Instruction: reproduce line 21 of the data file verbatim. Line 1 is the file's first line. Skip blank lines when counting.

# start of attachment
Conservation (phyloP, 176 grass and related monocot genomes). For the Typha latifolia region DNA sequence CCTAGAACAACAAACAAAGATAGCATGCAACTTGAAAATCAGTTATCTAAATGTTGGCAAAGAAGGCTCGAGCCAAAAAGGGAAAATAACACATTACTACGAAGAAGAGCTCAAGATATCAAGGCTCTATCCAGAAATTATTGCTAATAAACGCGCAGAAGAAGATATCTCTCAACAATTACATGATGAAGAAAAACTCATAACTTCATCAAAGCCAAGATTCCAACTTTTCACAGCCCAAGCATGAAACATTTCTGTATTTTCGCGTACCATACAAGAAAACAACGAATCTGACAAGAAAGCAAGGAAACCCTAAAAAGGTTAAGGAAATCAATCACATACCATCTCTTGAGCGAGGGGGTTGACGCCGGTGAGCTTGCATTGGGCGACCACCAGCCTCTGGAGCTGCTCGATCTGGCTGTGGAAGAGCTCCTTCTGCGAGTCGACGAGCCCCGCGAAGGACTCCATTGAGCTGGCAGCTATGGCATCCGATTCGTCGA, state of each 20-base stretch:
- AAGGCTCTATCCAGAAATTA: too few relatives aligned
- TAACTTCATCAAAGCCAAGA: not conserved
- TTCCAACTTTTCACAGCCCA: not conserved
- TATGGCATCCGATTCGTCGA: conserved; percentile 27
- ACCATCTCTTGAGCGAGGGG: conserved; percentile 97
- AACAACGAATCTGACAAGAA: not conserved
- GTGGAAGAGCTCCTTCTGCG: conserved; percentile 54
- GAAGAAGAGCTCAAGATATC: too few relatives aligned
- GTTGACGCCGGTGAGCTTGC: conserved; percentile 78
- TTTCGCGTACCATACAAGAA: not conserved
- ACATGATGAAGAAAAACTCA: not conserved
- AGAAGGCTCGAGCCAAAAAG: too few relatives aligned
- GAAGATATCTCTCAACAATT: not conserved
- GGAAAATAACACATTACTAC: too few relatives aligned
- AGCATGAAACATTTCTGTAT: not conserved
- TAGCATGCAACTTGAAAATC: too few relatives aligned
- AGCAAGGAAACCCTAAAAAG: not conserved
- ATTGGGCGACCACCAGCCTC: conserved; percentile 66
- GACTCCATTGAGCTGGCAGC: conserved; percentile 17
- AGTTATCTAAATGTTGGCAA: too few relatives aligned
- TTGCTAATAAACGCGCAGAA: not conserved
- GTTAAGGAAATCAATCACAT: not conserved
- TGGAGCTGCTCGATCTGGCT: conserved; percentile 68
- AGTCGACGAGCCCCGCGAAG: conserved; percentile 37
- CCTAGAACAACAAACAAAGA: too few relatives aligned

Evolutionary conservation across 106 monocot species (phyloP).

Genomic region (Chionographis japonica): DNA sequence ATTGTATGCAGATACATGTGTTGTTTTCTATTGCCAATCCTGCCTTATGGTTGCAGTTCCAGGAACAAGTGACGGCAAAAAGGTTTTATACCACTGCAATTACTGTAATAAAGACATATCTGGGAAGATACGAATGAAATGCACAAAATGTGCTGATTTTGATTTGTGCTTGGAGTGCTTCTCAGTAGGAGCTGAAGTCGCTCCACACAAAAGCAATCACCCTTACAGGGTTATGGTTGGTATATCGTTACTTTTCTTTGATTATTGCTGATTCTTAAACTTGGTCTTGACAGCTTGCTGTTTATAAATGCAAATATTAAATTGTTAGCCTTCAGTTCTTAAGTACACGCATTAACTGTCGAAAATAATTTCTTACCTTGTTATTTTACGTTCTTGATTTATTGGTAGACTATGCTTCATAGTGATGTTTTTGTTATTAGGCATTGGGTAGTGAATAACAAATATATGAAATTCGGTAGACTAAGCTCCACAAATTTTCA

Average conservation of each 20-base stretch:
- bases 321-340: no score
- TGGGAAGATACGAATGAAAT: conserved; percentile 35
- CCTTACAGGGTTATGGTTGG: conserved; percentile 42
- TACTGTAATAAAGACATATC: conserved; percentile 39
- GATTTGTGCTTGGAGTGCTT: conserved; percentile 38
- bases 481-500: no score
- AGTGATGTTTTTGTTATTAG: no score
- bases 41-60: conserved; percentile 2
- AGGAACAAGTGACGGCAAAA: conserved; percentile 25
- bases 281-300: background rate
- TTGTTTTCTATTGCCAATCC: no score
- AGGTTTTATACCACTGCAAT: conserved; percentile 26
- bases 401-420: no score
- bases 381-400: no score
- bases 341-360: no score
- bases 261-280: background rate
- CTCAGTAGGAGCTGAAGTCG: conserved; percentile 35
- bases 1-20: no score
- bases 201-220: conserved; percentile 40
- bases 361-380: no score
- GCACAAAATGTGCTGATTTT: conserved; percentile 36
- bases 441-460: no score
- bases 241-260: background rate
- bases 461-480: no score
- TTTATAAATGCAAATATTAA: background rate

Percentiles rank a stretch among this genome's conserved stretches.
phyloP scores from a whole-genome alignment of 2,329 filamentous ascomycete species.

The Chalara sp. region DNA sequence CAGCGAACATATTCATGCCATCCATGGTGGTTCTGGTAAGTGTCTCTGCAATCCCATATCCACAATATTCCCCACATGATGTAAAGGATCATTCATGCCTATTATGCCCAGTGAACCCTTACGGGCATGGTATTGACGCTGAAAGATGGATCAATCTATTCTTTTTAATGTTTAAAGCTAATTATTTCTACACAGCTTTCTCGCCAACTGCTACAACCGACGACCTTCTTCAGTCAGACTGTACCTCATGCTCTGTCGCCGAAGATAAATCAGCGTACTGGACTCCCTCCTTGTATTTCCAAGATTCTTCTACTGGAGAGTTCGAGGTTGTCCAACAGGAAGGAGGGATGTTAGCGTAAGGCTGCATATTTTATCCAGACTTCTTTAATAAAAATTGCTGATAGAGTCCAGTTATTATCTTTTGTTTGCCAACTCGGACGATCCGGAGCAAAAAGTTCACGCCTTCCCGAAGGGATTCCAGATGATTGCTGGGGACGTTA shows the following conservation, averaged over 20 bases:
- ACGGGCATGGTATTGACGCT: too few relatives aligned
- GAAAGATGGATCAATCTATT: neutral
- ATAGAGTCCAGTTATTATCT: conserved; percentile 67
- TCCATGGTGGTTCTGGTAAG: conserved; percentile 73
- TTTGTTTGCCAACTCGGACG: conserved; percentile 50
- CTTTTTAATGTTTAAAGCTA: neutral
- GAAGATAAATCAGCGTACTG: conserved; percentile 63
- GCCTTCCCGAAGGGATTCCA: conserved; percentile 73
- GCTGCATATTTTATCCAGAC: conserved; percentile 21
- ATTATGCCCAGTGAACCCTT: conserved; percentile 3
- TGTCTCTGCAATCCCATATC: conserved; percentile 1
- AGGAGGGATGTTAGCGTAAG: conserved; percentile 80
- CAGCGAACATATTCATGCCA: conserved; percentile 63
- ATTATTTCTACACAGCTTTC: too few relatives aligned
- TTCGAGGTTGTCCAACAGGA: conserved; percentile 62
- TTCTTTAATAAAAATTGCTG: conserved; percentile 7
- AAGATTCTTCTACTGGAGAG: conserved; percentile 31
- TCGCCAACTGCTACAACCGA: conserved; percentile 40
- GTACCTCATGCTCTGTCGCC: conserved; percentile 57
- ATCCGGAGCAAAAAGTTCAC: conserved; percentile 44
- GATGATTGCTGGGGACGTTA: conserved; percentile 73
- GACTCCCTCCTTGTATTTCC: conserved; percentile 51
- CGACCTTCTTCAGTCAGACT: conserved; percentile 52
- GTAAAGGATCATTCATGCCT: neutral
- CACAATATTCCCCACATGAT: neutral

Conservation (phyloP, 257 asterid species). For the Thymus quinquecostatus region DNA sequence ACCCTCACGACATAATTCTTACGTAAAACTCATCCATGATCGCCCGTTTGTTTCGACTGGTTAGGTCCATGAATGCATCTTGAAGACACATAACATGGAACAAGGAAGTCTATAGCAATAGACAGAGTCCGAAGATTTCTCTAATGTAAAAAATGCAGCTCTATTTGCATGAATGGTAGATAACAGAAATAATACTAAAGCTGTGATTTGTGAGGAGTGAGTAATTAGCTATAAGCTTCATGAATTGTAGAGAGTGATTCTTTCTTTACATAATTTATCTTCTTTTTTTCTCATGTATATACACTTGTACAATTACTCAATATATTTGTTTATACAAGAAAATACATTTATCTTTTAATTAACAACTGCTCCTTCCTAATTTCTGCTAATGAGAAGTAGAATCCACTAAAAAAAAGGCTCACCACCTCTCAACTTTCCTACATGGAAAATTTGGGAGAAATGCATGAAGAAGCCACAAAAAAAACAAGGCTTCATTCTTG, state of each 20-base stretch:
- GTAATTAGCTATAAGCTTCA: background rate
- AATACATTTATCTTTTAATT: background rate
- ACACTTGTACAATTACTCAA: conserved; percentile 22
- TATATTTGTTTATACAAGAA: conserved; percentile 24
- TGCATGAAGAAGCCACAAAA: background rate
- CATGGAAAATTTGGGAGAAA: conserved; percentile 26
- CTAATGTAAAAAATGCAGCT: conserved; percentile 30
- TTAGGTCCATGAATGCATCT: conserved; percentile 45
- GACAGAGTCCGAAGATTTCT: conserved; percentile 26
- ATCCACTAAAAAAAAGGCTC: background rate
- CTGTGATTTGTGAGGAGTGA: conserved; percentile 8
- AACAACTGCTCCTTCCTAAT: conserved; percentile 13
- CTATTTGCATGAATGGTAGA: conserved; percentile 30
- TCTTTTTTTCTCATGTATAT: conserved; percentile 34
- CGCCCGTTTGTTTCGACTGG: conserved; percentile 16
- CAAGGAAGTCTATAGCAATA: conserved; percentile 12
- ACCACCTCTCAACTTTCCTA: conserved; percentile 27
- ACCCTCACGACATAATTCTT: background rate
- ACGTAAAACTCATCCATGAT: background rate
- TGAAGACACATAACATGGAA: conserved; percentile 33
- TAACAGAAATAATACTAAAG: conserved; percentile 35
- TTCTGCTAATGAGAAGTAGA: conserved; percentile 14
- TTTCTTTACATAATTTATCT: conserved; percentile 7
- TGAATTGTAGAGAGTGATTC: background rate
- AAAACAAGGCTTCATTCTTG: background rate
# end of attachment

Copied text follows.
- AGTTATCTAAATGTTGGCAA: too few relatives aligned